Summit County Health to discuss how climate change impacts physical and mental health
The Summit County Health Department’s second event in its speaker series will answer the question, “What does climate change have to do with public health?”
The speaker series was designed to elevate public health as a critical consideration of climate change. The second session is Tuesday, Sept. 19, from 5:30 p.m. to 7:30 p.m. at the National Ability Center’s, The Hub.
Summit County Health Department Director Dr. Phil Bondurant says the panel will examine how climate change can impact our physical and mental health.
“Most understand climate change and the impacts and effects it has on our environment in terms of wildfires, increased flooding, extreme weather conditions, those types of things,” Bondurant said. “But we rarely connect how those events affect our physical and mental health. And so, with some of the experts that we brought in from here in the state of Utah, we're able to draw the connection between changes in our climate, and what we can expect or what we've already seen happen with individuals here in Summit County specifically.”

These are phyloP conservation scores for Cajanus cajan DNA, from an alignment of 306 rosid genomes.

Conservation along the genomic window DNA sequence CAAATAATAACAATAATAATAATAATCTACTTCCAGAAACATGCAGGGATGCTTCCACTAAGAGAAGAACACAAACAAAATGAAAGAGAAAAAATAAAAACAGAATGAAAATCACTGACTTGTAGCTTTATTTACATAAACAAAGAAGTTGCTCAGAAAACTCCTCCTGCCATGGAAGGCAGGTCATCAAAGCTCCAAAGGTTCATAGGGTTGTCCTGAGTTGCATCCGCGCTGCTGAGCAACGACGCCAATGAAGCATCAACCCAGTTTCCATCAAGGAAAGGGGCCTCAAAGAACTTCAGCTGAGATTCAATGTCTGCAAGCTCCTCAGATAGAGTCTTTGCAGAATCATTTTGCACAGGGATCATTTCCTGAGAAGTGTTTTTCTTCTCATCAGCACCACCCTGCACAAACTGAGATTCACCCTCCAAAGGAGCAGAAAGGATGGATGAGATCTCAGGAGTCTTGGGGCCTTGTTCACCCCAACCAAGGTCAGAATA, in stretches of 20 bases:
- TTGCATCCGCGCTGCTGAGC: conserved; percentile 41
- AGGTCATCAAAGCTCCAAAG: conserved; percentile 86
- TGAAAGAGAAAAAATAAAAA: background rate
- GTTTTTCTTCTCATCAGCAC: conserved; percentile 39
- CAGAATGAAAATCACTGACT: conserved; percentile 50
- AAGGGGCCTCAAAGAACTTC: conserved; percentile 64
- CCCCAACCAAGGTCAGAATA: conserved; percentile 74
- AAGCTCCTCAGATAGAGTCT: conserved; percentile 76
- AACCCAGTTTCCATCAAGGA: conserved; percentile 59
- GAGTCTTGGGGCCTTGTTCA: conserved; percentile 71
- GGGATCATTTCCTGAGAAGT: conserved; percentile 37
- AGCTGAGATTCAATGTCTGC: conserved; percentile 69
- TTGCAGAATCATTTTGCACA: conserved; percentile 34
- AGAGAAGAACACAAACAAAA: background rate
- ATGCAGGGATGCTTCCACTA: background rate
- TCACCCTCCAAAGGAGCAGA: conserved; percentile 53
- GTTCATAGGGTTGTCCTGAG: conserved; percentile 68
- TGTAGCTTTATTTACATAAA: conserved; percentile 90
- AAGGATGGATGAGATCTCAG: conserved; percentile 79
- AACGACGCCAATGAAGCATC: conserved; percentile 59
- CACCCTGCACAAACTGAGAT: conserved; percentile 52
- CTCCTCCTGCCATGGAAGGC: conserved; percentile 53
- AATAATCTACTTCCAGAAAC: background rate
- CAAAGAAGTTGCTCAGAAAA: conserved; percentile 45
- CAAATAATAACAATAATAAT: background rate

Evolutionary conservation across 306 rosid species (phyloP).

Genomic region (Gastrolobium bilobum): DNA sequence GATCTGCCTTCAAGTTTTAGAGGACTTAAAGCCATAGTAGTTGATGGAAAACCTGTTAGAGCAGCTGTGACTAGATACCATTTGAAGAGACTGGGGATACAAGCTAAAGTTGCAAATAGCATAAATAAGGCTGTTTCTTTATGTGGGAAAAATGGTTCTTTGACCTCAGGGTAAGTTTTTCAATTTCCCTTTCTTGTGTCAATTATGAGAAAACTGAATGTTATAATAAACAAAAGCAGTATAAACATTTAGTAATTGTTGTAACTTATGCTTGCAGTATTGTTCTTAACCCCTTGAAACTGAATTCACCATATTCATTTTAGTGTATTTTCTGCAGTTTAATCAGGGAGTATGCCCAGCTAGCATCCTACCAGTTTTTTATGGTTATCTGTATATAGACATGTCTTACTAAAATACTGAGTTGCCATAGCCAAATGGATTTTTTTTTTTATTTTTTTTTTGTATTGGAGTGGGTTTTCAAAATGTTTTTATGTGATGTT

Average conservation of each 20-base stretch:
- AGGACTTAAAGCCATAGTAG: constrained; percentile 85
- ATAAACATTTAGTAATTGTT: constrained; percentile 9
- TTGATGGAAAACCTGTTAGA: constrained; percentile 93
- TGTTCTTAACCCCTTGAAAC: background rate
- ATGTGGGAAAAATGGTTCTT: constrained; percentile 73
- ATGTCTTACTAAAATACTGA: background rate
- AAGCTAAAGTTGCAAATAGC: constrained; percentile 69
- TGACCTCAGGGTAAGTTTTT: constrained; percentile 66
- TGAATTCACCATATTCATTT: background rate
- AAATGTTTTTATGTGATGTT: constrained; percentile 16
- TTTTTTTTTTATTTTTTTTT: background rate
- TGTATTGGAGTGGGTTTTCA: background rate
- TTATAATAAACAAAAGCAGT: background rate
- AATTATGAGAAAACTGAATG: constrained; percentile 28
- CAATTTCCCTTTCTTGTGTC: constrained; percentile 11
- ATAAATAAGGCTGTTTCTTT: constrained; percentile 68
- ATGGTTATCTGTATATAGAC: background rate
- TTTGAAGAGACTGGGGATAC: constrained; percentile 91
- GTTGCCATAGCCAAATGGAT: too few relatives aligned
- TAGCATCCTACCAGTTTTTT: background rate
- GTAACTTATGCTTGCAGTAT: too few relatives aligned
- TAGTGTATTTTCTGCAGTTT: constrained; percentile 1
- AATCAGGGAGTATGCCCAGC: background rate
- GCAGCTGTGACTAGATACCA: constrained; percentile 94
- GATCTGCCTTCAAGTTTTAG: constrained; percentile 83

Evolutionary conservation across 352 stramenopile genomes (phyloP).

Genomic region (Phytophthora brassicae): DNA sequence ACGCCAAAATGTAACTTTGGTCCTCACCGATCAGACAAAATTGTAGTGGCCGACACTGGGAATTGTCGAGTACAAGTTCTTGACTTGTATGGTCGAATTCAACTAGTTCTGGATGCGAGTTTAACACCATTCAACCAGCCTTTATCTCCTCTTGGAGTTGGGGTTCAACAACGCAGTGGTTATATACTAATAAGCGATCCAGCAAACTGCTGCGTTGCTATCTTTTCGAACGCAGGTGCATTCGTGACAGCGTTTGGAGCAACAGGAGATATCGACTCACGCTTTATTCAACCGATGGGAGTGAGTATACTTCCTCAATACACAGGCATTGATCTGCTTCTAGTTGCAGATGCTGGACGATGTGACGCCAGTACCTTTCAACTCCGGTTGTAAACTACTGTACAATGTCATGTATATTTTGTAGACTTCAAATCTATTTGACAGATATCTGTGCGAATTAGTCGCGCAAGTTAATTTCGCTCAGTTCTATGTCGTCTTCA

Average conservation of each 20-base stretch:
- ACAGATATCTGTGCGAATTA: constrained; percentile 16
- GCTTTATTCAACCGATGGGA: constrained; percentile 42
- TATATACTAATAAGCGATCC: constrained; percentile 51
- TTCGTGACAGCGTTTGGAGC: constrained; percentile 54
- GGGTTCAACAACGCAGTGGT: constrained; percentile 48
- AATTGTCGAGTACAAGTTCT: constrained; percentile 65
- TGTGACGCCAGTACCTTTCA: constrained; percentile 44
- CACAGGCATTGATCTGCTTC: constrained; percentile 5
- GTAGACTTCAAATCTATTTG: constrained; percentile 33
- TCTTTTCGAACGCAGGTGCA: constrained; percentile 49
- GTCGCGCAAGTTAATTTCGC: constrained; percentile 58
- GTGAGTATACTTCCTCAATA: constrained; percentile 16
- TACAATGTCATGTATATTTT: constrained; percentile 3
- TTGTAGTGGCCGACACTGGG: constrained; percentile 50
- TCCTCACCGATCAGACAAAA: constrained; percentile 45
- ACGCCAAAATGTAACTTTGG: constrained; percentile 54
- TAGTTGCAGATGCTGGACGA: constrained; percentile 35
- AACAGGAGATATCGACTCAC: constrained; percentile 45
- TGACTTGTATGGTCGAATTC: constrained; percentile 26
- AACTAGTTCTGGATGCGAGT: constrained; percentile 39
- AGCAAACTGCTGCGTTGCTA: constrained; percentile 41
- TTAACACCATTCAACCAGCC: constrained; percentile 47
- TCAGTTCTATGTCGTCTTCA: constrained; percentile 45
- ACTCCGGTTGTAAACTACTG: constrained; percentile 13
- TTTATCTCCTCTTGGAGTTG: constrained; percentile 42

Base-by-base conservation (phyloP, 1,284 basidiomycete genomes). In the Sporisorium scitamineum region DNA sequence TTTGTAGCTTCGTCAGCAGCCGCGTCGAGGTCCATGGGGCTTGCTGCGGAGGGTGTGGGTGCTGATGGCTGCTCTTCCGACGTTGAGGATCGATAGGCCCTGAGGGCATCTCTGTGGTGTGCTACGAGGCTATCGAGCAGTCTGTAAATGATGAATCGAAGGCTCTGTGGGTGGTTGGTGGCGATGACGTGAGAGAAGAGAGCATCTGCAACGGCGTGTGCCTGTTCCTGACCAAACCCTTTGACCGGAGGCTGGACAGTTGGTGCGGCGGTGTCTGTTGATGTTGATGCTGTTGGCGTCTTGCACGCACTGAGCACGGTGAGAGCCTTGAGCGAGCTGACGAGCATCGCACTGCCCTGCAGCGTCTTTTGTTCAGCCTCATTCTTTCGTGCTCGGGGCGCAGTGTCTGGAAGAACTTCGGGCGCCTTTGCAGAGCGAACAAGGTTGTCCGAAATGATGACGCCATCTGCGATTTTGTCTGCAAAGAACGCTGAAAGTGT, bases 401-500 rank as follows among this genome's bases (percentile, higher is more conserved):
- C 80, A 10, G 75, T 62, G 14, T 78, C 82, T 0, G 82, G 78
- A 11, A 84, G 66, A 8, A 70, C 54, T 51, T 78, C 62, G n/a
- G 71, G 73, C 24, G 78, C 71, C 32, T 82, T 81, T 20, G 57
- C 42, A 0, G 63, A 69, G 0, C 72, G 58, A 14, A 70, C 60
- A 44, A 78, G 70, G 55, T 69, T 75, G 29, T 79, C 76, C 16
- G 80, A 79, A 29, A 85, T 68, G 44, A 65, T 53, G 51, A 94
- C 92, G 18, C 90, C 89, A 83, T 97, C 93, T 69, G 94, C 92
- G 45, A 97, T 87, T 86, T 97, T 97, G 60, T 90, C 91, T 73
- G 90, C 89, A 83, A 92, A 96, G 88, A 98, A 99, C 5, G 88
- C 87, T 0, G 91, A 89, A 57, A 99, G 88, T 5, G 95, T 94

The panelists include a PhD candidate and clinician-in-training Jeremy Bekker. His research is focused on sustainable well-being, eco-anxiety and student mental health. Joining him will be a professor in the division of public health at the University of Utah, Kimberly Shoaf, whose research and teaching has focused on the health impacts of disasters as well as preparedness of the health sector for public health emergencies and disasters.
Nataunya Kay is a creative arts psychiatric program specialist with the Huntsman Mental Health Institute who specializes in creativity and mindfulness to help manage difficult emotions.
Alexis Pearl Lee, a graduate of Park City High School and alumni of Leadership Park City will moderate the panel. She works as the director of Environmental and Social Sustainability for University of Utah Health.
Bondurant says the event will feature information about services available in Summit County.
“From 5:30 to 6, we're going to have a tabling event where resources specific to Summit County around mental health and physical health are going to be available for those that are in attendance,” he said. “We're able to take Aaron Newman's group, our behavioral health director at the health department, and bring in some of his resources to help people really begin to build that resilience in that kind of background or fortitude. I guess as we see these changes happen in the coming years, that people can be prepared for that.”
Each of the panelists will be giving short presentations prior to the discussion, starting at 6 p.m.
The evening is free and open to all, but registration is requested.